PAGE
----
An official of the French Gendarmerie’s cyberspace command said on social media that a French Supreme Court ruling on the legitimacy of messages hacked by police from an encrypted phone network has been “encouraged” by defense attorneys.
In a different public intervention, Matthieu Audibert, a lawyer and officer of the command of the Gendarmerie in the cyberspace, ComCyberGend, took to Twitter to refute claims that it was a decision by the Cour de Cassation can overturn EncroChat’s lawsuits.
Audibert, the head of cooperation and cooperation at the French cybercrime unit, intervened after defense lawyers argued that the French Supreme Court decision raised doubts about the access to messages secretly harvested by police from EncroChat phones.
French cyber experts working in a joint investigation team with the Dutch were able to access 120 million messages from more than 30,000 EncroChat mobile users after the installation of servers in Roubaix, France .
The book intercept operation in 2020 led to the arrest of suspected drug dealers and organized crime in the UK, Sweden, Germany, France and other countries.
The French Supreme Court has sent a case back to trial in October after finding that the Court of Appeal did not take into account the failure of prosecutors and police to provide certificates to authenticate EncroChat data in used as evidence – a requirement of French law.
After the verdict, defense lawyers Robin Binsard and Guillaume Martine, who handled the case, advocates in other countries to appeal the use of EncroChat evidence in court proceedings because EncroChat does not guarantee legal authority.
“We ask our colleagues across Europe to follow their appeal and argue that the recommendations from EncroChat are illegal, because they are not accompanied by the truth, as agreed in today by the Court of Appeal,” the lawyers said in a statement. .
Intervention on Twitter
In a different intervention, Audibert, who is writing a thesis on the collection of digital evidence, took to Twitter to argue that the defense lawyers had misunderstood the significance of the decision.
“Several appeals have been filed by the defendants’ lawyers – this is normal, and this is the progress of the law,” Audibert wrote on Twitter. yarn. “However, the decision they received was not important.”
Audibert argued that the Supreme Court’s ruling on October 11 had legalized the technology used by the Gendarmerie to hack EncroChat servers and that the court agreed that French law allowed the investigators to also block EncroChat text messages so they can be harvested by the police.
But he disputed claims that a certificate of authentication was required under French law on the grounds that the messages had been obtained through a “hacking operation” using “trojan horse” software but not through decrypt encrypted messages.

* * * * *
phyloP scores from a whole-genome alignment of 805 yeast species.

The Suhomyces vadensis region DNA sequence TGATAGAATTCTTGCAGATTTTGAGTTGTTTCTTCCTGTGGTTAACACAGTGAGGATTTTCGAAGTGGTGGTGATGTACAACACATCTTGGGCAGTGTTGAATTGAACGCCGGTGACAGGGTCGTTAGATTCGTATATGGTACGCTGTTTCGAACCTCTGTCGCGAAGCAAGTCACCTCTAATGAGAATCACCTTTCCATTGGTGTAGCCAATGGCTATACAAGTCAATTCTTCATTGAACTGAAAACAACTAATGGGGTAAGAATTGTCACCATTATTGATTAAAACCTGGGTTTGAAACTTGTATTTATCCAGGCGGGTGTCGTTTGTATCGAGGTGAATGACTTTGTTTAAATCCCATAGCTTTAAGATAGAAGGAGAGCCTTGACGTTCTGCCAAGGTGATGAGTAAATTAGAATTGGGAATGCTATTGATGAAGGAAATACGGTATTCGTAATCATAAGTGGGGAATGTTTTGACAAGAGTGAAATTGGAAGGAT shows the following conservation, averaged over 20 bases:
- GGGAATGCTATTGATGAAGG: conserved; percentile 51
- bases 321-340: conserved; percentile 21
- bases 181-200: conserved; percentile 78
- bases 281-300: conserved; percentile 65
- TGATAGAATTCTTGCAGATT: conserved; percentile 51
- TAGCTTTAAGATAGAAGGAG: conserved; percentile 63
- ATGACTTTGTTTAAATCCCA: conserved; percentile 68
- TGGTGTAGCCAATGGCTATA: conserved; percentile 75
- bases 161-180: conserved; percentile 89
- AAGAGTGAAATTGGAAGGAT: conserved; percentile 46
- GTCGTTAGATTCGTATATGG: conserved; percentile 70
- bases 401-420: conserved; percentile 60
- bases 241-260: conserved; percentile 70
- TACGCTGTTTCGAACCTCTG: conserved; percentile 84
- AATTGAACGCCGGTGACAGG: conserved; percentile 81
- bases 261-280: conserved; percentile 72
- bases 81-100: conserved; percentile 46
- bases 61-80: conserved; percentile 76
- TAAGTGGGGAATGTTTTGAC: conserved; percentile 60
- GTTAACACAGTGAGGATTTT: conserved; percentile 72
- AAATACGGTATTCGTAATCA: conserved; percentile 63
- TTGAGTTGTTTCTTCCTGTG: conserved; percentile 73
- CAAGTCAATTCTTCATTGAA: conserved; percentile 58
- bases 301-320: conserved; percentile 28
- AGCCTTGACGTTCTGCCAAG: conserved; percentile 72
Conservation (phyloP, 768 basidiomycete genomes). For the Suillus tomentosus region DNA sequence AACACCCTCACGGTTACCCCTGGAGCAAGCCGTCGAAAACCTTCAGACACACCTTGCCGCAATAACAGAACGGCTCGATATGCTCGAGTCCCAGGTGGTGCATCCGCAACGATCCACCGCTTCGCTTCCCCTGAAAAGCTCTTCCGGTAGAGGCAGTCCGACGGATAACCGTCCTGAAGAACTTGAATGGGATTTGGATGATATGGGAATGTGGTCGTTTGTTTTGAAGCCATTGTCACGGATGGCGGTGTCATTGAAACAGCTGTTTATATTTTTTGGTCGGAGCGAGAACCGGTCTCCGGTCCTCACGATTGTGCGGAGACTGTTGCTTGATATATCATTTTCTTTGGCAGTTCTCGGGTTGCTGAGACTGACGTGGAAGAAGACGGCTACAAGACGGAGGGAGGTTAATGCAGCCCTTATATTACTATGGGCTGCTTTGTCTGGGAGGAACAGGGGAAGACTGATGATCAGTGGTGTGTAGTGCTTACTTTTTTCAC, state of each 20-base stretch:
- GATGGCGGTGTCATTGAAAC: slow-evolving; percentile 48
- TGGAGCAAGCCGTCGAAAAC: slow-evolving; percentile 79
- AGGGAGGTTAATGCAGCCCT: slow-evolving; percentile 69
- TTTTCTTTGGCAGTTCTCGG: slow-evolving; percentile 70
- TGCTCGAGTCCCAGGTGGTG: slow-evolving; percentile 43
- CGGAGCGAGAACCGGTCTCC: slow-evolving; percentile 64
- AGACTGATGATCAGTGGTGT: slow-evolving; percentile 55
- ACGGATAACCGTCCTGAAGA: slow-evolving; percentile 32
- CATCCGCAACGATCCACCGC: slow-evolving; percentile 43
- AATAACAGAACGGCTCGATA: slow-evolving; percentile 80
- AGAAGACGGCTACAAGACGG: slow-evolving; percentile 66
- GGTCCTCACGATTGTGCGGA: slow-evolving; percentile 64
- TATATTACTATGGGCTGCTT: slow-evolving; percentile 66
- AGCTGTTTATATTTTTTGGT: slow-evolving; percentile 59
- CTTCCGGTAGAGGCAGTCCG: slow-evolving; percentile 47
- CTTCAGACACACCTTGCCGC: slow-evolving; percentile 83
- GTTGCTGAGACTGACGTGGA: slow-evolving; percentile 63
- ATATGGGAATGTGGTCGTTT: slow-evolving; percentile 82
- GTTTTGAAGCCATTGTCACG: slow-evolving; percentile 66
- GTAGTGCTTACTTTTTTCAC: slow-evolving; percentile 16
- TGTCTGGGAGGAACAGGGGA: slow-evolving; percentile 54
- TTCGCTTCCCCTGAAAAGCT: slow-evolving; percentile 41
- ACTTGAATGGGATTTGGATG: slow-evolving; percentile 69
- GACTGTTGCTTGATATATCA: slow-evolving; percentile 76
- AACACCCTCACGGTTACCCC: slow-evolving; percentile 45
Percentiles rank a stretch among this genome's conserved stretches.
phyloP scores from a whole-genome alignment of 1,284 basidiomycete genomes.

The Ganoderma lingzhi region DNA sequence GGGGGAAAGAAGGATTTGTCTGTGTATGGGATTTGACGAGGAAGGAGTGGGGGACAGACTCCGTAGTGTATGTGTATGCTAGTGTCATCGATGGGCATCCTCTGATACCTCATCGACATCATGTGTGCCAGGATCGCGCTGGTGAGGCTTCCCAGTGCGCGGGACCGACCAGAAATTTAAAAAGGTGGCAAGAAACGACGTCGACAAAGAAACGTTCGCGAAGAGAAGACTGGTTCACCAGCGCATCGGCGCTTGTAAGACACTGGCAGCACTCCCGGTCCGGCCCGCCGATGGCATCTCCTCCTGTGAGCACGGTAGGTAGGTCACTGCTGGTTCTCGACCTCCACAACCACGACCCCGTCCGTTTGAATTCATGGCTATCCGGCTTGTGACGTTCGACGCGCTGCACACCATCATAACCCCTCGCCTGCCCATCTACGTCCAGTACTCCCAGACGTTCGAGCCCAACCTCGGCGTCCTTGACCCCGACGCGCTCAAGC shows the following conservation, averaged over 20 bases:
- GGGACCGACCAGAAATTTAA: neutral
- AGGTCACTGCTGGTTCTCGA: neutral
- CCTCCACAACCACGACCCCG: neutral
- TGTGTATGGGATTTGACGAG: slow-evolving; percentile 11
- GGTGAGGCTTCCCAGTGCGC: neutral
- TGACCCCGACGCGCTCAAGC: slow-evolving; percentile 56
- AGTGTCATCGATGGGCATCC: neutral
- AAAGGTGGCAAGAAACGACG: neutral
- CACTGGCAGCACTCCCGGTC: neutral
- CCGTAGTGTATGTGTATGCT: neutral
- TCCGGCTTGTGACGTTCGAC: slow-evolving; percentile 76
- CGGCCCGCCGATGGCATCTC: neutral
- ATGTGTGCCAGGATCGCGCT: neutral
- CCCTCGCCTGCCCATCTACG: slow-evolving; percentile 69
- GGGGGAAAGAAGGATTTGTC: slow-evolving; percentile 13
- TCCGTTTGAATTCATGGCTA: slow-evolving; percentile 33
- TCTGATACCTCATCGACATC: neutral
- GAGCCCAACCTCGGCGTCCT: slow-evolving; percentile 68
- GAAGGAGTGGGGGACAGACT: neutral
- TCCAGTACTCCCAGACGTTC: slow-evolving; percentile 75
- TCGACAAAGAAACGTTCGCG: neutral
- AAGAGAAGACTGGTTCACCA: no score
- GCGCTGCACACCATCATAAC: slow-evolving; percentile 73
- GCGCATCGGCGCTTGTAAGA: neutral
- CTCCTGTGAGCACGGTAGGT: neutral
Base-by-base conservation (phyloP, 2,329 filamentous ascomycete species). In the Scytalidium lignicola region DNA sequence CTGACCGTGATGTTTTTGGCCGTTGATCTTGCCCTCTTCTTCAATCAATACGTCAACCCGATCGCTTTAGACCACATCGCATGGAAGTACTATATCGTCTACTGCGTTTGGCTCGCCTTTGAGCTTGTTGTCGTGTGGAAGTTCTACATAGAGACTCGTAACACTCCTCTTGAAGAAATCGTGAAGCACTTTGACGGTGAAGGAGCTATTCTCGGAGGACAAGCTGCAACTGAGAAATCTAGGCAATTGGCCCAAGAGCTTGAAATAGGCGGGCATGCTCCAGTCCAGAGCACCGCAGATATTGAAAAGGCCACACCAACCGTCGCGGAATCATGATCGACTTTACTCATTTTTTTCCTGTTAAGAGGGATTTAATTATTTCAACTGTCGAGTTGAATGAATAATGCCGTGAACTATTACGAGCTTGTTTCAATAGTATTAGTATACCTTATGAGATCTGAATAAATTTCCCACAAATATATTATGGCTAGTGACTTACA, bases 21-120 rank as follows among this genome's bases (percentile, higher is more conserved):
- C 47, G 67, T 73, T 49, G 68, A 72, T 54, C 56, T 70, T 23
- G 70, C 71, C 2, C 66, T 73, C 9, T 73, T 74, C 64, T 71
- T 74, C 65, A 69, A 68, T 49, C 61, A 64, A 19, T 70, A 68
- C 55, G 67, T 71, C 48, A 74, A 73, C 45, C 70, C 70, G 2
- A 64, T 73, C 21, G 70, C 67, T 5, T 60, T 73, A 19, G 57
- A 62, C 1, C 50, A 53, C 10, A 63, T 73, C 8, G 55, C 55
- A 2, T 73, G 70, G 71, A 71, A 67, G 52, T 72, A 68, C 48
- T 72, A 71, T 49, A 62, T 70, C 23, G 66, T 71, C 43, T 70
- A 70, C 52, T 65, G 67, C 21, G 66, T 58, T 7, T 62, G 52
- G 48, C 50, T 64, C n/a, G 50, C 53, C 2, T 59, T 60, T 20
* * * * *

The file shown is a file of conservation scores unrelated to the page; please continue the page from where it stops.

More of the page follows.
Under these conditions, French law does not require a certificate of authentication, according to Audibert. “Should you ask for a certificate for a job that wasn’t done?” he wrote.
Audibert also said that, in accordance with the law, the Supreme Court criticized the judges at the Court of Appeal in Nancy for not ruling on the lack of authentication certificate to verify the authenticity of the EncroChat data used as evidence for the case.
But the court did not find out what the effects of the missing certificate were.
“To sum it up in one sentence, there is a missing document in the sense that you just have to ask people to submit it,” Audibert wrote.
The decision was far from the “show of legal suspicions” promoted by defense lawyers, he said, “a procedural decision about a problem that could easily be solved”.
But defense lawyers say Audibert is wrong, as court rulings have ruled that French law requires a certificate of authenticity for evidence obtained in “data capture” operations to have the evidence is valid.
Binsard wrote: “We do not share your analysis. Certification is an important cultural guarantee and failure to do so is a violation [of the criminal code].”
French police and prosecutors have refused to say how the Dutch and French worked together to hack EncroChat – citing national secrets.
The disputed case will be heard again by the Court of Appeal in Metz, in north-east France, which will decide whether strict measures have been followed to keep information about the hacking secret.
The French Supreme Court found in a second decision on October 25, 2022 that the Court of Appeal in Nancy failed to deal with the arguments that the prosecutors did not provide a certificate of authenticity for the EncroChat data used to carry out some further investigation.
The appeal was filed by 13 people who were arrested and charged in late 2020, after a legal trial for crimes related to criminal activity, weapons possession and drug crimes.
The Supreme Court found that defendants had standing to challenge the validity of EncroChat messages used as evidence against them, even though they did not admit they had the EncroChat calls.
That case is due to be heard again by the Court of Appeal in Paris, but no date has been set.